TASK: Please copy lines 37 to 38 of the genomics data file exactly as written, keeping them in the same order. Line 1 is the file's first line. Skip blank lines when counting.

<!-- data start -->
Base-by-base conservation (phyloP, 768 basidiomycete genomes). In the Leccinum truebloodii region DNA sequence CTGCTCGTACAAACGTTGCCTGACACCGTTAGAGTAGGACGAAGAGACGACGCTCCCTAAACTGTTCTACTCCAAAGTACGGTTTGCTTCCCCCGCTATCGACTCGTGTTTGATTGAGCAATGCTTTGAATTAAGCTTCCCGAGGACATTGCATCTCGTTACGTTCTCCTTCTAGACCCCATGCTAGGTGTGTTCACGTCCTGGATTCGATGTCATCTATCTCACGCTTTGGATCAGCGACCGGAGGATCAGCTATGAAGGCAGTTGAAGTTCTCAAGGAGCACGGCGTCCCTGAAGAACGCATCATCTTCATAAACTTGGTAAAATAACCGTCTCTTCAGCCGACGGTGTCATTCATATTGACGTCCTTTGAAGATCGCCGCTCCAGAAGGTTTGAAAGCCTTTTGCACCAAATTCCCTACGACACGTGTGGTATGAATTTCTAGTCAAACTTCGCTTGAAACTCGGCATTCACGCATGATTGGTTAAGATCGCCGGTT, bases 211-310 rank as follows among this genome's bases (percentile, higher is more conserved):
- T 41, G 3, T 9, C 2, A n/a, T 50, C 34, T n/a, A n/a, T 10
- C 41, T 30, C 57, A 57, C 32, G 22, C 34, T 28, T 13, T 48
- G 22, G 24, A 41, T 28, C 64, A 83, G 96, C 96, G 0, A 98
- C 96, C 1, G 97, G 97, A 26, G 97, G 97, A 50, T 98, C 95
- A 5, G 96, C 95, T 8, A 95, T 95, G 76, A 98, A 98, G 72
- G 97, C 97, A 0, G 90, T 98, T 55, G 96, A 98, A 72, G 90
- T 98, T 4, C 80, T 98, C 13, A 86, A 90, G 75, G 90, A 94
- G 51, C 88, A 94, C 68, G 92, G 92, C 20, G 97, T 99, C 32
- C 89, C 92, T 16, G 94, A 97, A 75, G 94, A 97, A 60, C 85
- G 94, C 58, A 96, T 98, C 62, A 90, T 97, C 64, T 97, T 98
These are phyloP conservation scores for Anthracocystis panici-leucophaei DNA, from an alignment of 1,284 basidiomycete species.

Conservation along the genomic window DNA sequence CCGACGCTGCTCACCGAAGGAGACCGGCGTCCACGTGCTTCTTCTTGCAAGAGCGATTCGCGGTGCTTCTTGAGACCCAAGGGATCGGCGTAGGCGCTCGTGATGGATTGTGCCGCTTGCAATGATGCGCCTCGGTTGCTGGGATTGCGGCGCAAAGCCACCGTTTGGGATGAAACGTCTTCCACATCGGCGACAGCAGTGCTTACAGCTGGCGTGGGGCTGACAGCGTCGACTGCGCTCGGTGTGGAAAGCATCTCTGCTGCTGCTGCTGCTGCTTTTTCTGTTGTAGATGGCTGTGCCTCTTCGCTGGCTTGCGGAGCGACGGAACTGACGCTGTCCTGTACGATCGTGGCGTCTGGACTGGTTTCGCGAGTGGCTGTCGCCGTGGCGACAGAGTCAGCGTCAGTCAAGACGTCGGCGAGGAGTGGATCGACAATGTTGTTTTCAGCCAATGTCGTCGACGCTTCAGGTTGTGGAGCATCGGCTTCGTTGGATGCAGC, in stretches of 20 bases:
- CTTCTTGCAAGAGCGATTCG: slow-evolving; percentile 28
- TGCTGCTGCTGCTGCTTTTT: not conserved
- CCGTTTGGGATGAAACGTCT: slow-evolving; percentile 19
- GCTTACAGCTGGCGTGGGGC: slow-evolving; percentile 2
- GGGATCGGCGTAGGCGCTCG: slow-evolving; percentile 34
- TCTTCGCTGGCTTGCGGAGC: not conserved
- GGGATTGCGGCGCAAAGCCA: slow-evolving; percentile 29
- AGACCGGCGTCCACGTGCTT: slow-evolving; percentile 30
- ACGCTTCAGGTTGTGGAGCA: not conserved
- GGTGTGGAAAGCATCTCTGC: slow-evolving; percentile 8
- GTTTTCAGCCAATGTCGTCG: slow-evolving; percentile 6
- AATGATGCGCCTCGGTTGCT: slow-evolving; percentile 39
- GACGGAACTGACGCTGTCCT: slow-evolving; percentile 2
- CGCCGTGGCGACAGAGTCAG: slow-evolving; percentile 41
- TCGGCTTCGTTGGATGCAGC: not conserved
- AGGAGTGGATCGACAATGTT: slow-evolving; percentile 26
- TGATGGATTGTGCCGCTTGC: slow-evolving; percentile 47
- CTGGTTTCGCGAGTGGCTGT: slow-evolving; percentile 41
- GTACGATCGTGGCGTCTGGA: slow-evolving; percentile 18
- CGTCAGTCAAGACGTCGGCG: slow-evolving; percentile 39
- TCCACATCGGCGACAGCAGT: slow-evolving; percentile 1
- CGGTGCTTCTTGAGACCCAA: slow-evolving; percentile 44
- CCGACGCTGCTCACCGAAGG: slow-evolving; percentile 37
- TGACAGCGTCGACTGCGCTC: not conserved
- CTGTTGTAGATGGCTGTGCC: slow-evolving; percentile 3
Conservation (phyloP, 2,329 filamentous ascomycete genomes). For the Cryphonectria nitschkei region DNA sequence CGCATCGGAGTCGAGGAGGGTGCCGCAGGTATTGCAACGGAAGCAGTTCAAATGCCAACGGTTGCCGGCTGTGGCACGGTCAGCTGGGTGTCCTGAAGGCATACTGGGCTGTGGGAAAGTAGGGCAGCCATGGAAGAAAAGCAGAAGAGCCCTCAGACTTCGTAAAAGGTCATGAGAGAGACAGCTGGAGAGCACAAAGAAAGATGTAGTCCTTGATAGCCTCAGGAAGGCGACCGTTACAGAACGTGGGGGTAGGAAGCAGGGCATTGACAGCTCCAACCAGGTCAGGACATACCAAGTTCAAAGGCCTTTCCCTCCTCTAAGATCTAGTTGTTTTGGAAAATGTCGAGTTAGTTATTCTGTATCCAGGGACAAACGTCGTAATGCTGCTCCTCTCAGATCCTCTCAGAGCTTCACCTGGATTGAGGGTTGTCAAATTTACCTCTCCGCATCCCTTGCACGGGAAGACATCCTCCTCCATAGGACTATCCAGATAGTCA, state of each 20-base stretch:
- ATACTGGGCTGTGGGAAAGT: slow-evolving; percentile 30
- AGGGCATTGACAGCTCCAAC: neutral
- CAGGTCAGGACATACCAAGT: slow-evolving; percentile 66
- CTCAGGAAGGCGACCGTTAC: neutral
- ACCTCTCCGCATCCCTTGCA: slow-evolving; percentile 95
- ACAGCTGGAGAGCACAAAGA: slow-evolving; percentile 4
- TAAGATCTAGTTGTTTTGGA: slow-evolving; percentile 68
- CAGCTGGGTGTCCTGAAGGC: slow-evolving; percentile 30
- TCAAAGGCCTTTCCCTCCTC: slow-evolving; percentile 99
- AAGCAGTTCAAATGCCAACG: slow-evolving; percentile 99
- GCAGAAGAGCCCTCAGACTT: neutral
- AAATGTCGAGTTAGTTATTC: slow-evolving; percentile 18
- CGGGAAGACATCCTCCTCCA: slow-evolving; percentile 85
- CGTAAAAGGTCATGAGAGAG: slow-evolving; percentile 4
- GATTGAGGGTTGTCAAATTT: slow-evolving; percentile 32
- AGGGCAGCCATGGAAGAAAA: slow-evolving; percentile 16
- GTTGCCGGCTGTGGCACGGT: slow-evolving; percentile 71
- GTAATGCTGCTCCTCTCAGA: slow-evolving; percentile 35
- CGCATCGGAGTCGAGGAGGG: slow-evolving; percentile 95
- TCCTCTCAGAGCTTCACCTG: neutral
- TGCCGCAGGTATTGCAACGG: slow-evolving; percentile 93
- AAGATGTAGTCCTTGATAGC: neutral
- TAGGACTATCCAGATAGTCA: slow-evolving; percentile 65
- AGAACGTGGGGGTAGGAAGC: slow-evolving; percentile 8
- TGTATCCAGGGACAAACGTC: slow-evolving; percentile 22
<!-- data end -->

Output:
- TGACAGCGTCGACTGCGCTC: not conserved
- CTGTTGTAGATGGCTGTGCC: slow-evolving; percentile 3